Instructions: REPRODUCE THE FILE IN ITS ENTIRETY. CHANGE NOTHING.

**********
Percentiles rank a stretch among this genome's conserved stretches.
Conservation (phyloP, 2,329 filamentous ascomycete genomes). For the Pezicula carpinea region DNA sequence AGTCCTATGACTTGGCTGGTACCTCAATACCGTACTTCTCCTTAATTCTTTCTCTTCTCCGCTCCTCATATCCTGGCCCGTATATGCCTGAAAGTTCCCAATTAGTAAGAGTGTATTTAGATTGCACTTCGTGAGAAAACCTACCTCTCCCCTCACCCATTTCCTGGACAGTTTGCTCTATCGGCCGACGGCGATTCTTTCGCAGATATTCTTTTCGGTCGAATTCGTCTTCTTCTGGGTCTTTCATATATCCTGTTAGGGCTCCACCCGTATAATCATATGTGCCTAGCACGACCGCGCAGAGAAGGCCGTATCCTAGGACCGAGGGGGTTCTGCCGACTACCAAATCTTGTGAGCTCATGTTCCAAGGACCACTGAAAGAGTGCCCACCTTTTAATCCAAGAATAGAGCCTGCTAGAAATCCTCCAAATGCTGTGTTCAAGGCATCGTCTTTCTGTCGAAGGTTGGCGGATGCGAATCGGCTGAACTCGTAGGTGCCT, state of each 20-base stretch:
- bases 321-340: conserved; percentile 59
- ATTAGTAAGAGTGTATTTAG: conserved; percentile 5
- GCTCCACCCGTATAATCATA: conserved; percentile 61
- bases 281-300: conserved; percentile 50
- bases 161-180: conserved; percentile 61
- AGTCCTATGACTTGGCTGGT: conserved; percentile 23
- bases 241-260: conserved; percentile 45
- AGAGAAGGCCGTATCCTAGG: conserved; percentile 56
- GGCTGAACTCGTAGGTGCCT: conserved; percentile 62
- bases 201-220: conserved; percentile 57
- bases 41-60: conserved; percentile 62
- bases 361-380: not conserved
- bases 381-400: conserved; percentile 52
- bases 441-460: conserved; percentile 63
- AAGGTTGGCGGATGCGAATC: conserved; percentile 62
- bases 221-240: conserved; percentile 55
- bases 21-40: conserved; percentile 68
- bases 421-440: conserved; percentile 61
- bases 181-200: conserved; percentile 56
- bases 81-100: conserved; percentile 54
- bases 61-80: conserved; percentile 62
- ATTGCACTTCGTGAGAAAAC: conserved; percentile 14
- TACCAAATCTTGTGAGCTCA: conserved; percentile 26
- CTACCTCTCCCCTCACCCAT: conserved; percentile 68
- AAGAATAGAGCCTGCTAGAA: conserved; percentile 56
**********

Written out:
Percentiles rank a stretch among this genome's conserved stretches.
Conservation (phyloP, 2,329 filamentous ascomycete genomes). For the Pezicula carpinea region DNA sequence AGTCCTATGACTTGGCTGGTACCTCAATACCGTACTTCTCCTTAATTCTTTCTCTTCTCCGCTCCTCATATCCTGGCCCGTATATGCCTGAAAGTTCCCAATTAGTAAGAGTGTATTTAGATTGCACTTCGTGAGAAAACCTACCTCTCCCCTCACCCATTTCCTGGACAGTTTGCTCTATCGGCCGACGGCGATTCTTTCGCAGATATTCTTTTCGGTCGAATTCGTCTTCTTCTGGGTCTTTCATATATCCTGTTAGGGCTCCACCCGTATAATCATATGTGCCTAGCACGACCGCGCAGAGAAGGCCGTATCCTAGGACCGAGGGGGTTCTGCCGACTACCAAATCTTGTGAGCTCATGTTCCAAGGACCACTGAAAGAGTGCCCACCTTTTAATCCAAGAATAGAGCCTGCTAGAAATCCTCCAAATGCTGTGTTCAAGGCATCGTCTTTCTGTCGAAGGTTGGCGGATGCGAATCGGCTGAACTCGTAGGTGCCT, state of each 20-base stretch:
- bases 321-340: conserved; percentile 59
- ATTAGTAAGAGTGTATTTAG: conserved; percentile 5
- GCTCCACCCGTATAATCATA: conserved; percentile 61
- bases 281-300: conserved; percentile 50
- bases 161-180: conserved; percentile 61
- AGTCCTATGACTTGGCTGGT: conserved; percentile 23
- bases 241-260: conserved; percentile 45
- AGAGAAGGCCGTATCCTAGG: conserved; percentile 56
- GGCTGAACTCGTAGGTGCCT: conserved; percentile 62
- bases 201-220: conserved; percentile 57
- bases 41-60: conserved; percentile 62
- bases 361-380: not conserved
- bases 381-400: conserved; percentile 52
- bases 441-460: conserved; percentile 63
- AAGGTTGGCGGATGCGAATC: conserved; percentile 62
- bases 221-240: conserved; percentile 55
- bases 21-40: conserved; percentile 68
- bases 421-440: conserved; percentile 61
- bases 181-200: conserved; percentile 56
- bases 81-100: conserved; percentile 54
- bases 61-80: conserved; percentile 62
- ATTGCACTTCGTGAGAAAAC: conserved; percentile 14
- TACCAAATCTTGTGAGCTCA: conserved; percentile 26
- CTACCTCTCCCCTCACCCAT: conserved; percentile 68
- AAGAATAGAGCCTGCTAGAA: conserved; percentile 56